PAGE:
Re: What Is Process?
From: Don Benson (
Date: Mon, 14 Jan 2013 13:00:58 -0800 (PST)
Process is Much more than a decision.  Process is what happens between any 
living beings, all the time.  Love, anger, friction, support, help, attraction, 
repulsion, etc.  In these postings about consensus, it is useful to notice and 
perhaps think about the differences between a consensus culture and consensus 
decision making.  
  - sales is more than the close (think education)
  - Building relationships and courting that does or does not lead a marriage 
(think ongoing friendship)
 - I am sure you can think of others

Our experience will continue to be disappointing when we explore consensus and 
choose to have that mean only Consensus Decision Making, and particularly as an 
event with no attention to the context/culture.  The development of a consensus 
culture is not accidental.  It takes more than a designed space to encourage 
deep engagement around personal, complex or emotional issues, or consultants 
that ignore the critical importance of other processes in the community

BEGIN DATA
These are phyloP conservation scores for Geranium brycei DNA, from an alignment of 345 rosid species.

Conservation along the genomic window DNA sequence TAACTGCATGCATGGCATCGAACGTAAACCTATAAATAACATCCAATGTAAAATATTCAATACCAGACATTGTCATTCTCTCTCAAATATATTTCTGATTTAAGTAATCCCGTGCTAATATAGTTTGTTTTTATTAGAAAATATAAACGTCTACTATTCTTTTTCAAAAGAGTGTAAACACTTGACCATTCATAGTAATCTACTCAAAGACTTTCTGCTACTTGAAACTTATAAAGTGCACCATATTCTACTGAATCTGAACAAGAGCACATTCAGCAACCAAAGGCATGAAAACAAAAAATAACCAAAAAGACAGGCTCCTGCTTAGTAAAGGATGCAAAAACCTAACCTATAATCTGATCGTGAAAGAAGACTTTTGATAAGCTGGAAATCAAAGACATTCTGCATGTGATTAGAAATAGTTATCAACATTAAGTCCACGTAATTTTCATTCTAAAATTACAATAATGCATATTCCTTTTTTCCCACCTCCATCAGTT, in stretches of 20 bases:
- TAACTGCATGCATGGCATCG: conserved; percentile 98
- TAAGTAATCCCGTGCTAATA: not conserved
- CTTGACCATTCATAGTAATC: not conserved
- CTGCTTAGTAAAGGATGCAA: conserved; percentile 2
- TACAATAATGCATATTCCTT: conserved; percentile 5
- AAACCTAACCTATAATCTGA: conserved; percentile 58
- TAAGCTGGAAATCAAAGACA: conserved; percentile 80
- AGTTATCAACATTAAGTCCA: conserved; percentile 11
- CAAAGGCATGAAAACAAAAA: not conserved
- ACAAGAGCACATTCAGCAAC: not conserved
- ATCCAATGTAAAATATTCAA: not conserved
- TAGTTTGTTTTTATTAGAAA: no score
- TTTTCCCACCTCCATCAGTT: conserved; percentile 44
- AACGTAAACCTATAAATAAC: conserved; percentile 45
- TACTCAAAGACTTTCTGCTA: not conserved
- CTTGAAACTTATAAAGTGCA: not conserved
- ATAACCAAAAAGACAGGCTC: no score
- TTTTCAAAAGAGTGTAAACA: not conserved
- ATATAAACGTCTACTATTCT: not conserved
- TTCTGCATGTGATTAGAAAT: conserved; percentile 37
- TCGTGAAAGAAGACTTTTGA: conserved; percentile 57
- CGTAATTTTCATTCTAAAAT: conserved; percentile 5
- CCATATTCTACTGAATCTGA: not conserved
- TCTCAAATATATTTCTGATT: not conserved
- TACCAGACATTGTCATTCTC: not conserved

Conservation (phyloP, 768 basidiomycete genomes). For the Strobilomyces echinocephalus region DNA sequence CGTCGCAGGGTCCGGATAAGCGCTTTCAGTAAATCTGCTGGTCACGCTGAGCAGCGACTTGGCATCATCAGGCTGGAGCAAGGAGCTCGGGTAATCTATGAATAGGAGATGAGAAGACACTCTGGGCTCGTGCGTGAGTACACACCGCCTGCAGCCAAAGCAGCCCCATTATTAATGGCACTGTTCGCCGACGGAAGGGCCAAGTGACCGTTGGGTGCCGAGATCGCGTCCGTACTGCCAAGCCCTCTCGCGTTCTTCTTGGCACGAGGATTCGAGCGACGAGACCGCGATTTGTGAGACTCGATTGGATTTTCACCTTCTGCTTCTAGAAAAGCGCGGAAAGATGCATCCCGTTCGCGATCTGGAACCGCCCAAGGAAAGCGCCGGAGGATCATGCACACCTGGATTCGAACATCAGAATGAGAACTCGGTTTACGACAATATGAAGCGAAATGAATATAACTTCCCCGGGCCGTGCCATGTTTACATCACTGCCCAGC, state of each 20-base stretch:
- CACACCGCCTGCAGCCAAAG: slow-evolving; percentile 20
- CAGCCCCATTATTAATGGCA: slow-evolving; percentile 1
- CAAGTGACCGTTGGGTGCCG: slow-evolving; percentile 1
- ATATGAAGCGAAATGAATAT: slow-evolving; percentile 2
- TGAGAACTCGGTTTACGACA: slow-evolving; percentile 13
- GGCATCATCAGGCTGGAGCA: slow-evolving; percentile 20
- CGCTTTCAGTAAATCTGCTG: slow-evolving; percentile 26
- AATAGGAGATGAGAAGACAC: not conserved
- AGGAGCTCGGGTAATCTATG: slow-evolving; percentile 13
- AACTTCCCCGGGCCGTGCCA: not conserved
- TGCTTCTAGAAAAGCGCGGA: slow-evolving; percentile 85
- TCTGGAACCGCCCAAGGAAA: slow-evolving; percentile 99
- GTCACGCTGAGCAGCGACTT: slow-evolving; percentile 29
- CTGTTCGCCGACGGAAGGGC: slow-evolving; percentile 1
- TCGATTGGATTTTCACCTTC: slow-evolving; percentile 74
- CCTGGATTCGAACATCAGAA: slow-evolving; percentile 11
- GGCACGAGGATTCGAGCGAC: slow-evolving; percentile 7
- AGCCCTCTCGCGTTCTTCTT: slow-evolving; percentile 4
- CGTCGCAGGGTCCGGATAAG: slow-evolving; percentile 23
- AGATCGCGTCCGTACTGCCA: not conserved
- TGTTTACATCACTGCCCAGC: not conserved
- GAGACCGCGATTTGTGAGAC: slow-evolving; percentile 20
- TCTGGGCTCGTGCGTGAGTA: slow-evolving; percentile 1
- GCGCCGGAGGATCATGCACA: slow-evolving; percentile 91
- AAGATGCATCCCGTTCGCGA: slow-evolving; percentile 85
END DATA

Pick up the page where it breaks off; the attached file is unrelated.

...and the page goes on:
(association meetings, work party, meals, other events) that will not 
automatically result in more than the casual conversations that are different 
from what we experience outside our community settings.  

There is more to this than what I have posted here, deep psychology, sociology, 
history, cultural differences, differences in personal interpretation 
(behavior) of community core values, etc.

This is the ongoing challenge in all dimension of all relationships - 
spiritual, emotional, physical, mental, financial, etc., but obviously made 
harder when in community. 

Don Benson

It is neither wealth nor splendor, but tranquility and occupation which give 
happiness.   (Thomas Jefferson 1788)

On Jan 14, 2013, at 12:14 PM, Sharon Villines <sharon [at]> 

> My question is what is process if it isn't intended to produce a decision? 
> A process could be designed to help people feel better about each other or 
> understand the other points of view, but I would also consider that to be a 
> decision eventually because the parties would decide if it worked or not.
> Why wouldn't a process be designed to produce a decision? Am I missing a 
> definition?

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